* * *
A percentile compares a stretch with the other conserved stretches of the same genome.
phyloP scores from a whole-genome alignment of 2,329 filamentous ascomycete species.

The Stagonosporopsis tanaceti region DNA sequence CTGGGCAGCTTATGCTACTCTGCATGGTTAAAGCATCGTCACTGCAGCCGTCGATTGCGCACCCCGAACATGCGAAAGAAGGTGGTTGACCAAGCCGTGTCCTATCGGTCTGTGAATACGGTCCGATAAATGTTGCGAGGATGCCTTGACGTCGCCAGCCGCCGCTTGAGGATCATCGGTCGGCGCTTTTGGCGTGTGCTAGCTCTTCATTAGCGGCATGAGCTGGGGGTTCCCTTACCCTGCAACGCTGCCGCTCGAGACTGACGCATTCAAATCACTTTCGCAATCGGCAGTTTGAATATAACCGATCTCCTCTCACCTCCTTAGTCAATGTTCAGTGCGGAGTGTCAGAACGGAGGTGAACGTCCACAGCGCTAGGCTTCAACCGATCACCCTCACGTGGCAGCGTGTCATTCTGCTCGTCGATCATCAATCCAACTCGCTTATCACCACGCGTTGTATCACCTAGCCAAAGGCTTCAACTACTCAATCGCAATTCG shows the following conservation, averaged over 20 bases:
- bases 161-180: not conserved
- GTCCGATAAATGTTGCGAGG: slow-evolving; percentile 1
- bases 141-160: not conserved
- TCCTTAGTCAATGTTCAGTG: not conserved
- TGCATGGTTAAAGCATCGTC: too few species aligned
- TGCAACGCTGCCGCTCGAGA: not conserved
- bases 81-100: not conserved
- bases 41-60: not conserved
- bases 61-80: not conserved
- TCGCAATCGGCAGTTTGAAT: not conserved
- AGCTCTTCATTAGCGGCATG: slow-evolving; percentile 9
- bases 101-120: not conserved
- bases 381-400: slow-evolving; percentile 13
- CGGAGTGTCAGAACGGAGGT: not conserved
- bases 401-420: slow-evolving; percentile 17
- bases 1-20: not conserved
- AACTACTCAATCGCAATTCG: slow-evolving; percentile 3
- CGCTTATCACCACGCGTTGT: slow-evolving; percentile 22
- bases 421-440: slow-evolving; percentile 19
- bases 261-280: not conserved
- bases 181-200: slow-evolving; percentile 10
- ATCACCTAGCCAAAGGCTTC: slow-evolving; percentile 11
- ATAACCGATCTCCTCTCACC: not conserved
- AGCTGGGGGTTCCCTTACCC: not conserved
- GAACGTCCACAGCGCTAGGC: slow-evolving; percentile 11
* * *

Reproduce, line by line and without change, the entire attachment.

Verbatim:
A percentile compares a stretch with the other conserved stretches of the same genome.
phyloP scores from a whole-genome alignment of 2,329 filamentous ascomycete species.

The Stagonosporopsis tanaceti region DNA sequence CTGGGCAGCTTATGCTACTCTGCATGGTTAAAGCATCGTCACTGCAGCCGTCGATTGCGCACCCCGAACATGCGAAAGAAGGTGGTTGACCAAGCCGTGTCCTATCGGTCTGTGAATACGGTCCGATAAATGTTGCGAGGATGCCTTGACGTCGCCAGCCGCCGCTTGAGGATCATCGGTCGGCGCTTTTGGCGTGTGCTAGCTCTTCATTAGCGGCATGAGCTGGGGGTTCCCTTACCCTGCAACGCTGCCGCTCGAGACTGACGCATTCAAATCACTTTCGCAATCGGCAGTTTGAATATAACCGATCTCCTCTCACCTCCTTAGTCAATGTTCAGTGCGGAGTGTCAGAACGGAGGTGAACGTCCACAGCGCTAGGCTTCAACCGATCACCCTCACGTGGCAGCGTGTCATTCTGCTCGTCGATCATCAATCCAACTCGCTTATCACCACGCGTTGTATCACCTAGCCAAAGGCTTCAACTACTCAATCGCAATTCG shows the following conservation, averaged over 20 bases:
- bases 161-180: not conserved
- GTCCGATAAATGTTGCGAGG: slow-evolving; percentile 1
- bases 141-160: not conserved
- TCCTTAGTCAATGTTCAGTG: not conserved
- TGCATGGTTAAAGCATCGTC: too few species aligned
- TGCAACGCTGCCGCTCGAGA: not conserved
- bases 81-100: not conserved
- bases 41-60: not conserved
- bases 61-80: not conserved
- TCGCAATCGGCAGTTTGAAT: not conserved
- AGCTCTTCATTAGCGGCATG: slow-evolving; percentile 9
- bases 101-120: not conserved
- bases 381-400: slow-evolving; percentile 13
- CGGAGTGTCAGAACGGAGGT: not conserved
- bases 401-420: slow-evolving; percentile 17
- bases 1-20: not conserved
- AACTACTCAATCGCAATTCG: slow-evolving; percentile 3
- CGCTTATCACCACGCGTTGT: slow-evolving; percentile 22
- bases 421-440: slow-evolving; percentile 19
- bases 261-280: not conserved
- bases 181-200: slow-evolving; percentile 10
- ATCACCTAGCCAAAGGCTTC: slow-evolving; percentile 11
- ATAACCGATCTCCTCTCACC: not conserved
- AGCTGGGGGTTCCCTTACCC: not conserved
- GAACGTCCACAGCGCTAGGC: slow-evolving; percentile 11